We're a mess. And we knew it would come to this.
We teach in the synagogue a truism of Judaism that has bound our people for generations--and in practice, I can tell you from first-hand experience, it's not easy to realize: "Each Jew is responsible for one another."
At this stage in our history, with our country's democracy under threat of violence, can we say the same thing? Do Americans feel a sense of responsibility to one another or has our devolution begun?
My girls and I read the news account and then we pulled the books off the shelves--battles over the Constitution at ratification; violent outbursts during the Civil War. I wanted to convey that we fight these battles as a nation and the good and truth, so far, have prevailed.
Today, however, I masked my fear. And reminded myself as we learned, that the recitation of the facts of history and the engagement with our sacred texts and sacred narratives would win out in the end.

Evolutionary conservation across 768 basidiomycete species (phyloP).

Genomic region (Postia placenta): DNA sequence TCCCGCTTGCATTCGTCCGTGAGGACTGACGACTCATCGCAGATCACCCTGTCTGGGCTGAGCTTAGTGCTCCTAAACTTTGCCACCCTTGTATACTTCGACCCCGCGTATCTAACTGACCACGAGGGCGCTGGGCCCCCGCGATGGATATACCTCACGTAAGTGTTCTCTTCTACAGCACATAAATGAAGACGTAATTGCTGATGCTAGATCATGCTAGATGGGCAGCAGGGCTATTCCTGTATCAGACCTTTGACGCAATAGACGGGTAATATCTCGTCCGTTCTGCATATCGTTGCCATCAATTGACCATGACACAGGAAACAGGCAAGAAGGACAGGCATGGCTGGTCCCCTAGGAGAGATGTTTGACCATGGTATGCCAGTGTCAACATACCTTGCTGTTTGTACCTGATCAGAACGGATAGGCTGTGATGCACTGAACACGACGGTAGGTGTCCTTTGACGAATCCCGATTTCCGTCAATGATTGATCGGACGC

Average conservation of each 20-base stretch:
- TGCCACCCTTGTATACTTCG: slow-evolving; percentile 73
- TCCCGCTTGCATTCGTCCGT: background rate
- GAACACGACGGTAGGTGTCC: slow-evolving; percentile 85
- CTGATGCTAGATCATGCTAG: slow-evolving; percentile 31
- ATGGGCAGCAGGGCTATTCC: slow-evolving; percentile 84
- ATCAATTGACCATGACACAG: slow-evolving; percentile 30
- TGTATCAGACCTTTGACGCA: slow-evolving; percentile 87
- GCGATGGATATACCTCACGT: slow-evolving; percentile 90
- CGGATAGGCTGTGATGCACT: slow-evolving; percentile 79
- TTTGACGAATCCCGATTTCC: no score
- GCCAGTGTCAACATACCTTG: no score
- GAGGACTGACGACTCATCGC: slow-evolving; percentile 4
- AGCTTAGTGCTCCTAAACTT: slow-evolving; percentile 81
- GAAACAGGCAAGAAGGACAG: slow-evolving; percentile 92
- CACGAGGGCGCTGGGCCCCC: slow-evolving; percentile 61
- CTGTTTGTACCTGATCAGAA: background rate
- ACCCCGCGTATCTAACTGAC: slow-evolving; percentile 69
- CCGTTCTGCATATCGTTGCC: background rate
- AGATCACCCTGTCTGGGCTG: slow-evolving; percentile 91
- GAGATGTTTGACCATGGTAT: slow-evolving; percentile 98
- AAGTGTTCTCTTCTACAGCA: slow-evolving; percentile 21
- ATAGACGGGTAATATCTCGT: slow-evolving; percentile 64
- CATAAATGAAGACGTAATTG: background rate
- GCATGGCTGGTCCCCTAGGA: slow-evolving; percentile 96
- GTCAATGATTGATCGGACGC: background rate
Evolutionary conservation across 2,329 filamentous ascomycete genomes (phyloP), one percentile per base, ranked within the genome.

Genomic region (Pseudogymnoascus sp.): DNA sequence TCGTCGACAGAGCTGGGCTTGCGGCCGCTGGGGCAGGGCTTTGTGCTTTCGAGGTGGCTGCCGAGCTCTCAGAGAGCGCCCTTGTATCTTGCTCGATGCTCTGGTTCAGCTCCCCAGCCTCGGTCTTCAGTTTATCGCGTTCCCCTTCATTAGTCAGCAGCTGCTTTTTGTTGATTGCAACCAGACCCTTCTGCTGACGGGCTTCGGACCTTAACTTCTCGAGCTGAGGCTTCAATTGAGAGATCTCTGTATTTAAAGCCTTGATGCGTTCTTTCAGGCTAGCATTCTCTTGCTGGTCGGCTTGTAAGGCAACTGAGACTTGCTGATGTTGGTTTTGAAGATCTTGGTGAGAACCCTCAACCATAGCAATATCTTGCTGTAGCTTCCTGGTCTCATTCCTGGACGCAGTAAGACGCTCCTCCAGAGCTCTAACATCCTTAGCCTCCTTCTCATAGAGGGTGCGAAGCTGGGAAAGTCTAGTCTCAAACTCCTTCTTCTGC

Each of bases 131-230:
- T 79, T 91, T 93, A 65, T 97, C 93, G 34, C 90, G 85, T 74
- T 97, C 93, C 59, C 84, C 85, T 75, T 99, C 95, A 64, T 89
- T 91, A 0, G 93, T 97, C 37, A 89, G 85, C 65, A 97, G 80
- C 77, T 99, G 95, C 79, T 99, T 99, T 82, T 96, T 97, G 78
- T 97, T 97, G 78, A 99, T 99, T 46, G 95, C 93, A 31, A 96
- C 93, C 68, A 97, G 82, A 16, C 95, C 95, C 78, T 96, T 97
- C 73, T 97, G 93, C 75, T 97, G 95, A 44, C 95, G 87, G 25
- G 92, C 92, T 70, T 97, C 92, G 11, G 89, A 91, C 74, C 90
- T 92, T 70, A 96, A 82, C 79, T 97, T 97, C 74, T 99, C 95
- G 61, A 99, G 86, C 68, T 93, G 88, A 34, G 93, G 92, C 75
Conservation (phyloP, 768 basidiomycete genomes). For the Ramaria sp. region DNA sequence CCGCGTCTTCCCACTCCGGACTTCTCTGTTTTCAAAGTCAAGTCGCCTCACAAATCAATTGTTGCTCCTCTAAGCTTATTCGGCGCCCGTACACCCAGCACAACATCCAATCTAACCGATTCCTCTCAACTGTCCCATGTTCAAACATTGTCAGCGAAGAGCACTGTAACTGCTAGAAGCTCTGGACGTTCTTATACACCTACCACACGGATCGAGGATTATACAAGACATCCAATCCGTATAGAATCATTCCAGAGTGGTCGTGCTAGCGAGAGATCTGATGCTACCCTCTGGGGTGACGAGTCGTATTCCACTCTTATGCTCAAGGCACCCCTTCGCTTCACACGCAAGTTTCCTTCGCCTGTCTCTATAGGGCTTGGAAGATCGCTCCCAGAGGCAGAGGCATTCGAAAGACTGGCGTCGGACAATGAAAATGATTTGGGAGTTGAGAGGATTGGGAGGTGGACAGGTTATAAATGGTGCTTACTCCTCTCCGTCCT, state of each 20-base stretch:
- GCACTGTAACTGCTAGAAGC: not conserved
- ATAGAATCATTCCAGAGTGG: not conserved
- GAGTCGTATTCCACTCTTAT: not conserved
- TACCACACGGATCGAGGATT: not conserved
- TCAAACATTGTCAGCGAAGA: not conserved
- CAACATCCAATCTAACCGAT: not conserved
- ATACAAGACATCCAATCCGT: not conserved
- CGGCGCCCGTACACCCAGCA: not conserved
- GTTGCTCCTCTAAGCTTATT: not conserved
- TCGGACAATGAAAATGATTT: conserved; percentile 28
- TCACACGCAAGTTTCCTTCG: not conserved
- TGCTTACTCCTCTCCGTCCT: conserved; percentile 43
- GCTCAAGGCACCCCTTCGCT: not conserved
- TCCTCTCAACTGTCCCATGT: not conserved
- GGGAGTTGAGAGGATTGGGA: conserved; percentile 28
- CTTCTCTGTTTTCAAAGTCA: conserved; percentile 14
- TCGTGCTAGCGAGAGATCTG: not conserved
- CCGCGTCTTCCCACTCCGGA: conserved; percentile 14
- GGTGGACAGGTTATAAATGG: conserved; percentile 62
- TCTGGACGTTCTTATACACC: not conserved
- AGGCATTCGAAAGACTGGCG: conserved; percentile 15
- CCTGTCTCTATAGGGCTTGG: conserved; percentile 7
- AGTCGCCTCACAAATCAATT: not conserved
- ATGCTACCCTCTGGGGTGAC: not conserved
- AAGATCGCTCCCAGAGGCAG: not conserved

Truth and Justice are the American way. Right?
Mark Twain wrote a word that helps us understand the dehumanization inherent in a document that only claimed a man was not in fact a man but said that the one who was a man had the right to own a gun. And amendment that made 3/5 a man was raised this week by Justice Scalia in the outlandish claim that the Constitution doesn't inherently protect the rights of women, gays, and lesbians. And on the day of rest, a lunatic with a semi-automatic weapon that he had the "right" to possess, took aim at the sacred ideas embedded in the Constitution.
Originalists be damned. We have an argument on our hands. And the future of our nation lies in the balance. Let's save ourselves from ourselves because whether we like it or not, we're all responsible for each other.